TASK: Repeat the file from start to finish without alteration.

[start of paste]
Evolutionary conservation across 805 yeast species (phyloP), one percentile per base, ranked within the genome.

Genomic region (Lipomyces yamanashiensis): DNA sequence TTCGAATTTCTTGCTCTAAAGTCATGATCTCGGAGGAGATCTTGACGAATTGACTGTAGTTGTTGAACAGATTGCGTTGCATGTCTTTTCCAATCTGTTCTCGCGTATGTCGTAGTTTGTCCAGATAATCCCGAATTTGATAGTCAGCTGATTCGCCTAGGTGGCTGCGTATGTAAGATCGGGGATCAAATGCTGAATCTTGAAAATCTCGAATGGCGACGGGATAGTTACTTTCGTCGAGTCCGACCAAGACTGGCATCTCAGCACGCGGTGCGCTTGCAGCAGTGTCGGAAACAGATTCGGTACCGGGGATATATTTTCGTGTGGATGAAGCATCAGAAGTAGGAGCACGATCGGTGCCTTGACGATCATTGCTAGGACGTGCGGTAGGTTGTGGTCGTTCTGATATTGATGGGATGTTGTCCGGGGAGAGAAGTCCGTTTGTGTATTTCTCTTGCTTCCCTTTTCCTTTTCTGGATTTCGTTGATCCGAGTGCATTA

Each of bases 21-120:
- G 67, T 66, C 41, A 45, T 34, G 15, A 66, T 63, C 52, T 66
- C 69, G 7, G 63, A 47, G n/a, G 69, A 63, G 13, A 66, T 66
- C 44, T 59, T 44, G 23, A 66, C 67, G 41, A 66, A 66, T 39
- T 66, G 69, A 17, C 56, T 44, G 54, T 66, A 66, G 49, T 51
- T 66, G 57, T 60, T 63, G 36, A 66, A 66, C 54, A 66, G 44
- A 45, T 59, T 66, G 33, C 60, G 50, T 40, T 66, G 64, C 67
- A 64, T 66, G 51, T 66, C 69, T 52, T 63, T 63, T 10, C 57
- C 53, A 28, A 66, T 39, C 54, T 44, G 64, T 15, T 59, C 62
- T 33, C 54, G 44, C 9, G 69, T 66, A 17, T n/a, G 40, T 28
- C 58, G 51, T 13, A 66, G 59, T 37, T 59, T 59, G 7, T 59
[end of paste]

Evolutionary conservation across 805 yeast species (phyloP), one percentile per base, ranked within the genome.

Genomic region (Lipomyces yamanashiensis): DNA sequence TTCGAATTTCTTGCTCTAAAGTCATGATCTCGGAGGAGATCTTGACGAATTGACTGTAGTTGTTGAACAGATTGCGTTGCATGTCTTTTCCAATCTGTTCTCGCGTATGTCGTAGTTTGTCCAGATAATCCCGAATTTGATAGTCAGCTGATTCGCCTAGGTGGCTGCGTATGTAAGATCGGGGATCAAATGCTGAATCTTGAAAATCTCGAATGGCGACGGGATAGTTACTTTCGTCGAGTCCGACCAAGACTGGCATCTCAGCACGCGGTGCGCTTGCAGCAGTGTCGGAAACAGATTCGGTACCGGGGATATATTTTCGTGTGGATGAAGCATCAGAAGTAGGAGCACGATCGGTGCCTTGACGATCATTGCTAGGACGTGCGGTAGGTTGTGGTCGTTCTGATATTGATGGGATGTTGTCCGGGGAGAGAAGTCCGTTTGTGTATTTCTCTTGCTTCCCTTTTCCTTTTCTGGATTTCGTTGATCCGAGTGCATTA

Each of bases 21-120:
- G 67, T 66, C 41, A 45, T 34, G 15, A 66, T 63, C 52, T 66
- C 69, G 7, G 63, A 47, G n/a, G 69, A 63, G 13, A 66, T 66
- C 44, T 59, T 44, G 23, A 66, C 67, G 41, A 66, A 66, T 39
- T 66, G 69, A 17, C 56, T 44, G 54, T 66, A 66, G 49, T 51
- T 66, G 57, T 60, T 63, G 36, A 66, A 66, C 54, A 66, G 44
- A 45, T 59, T 66, G 33, C 60, G 50, T 40, T 66, G 64, C 67
- A 64, T 66, G 51, T 66, C 69, T 52, T 63, T 63, T 10, C 57
- C 53, A 28, A 66, T 39, C 54, T 44, G 64, T 15, T 59, C 62
- T 33, C 54, G 44, C 9, G 69, T 66, A 17, T n/a, G 40, T 28
- C 58, G 51, T 13, A 66, G 59, T 37, T 59, T 59, G 7, T 59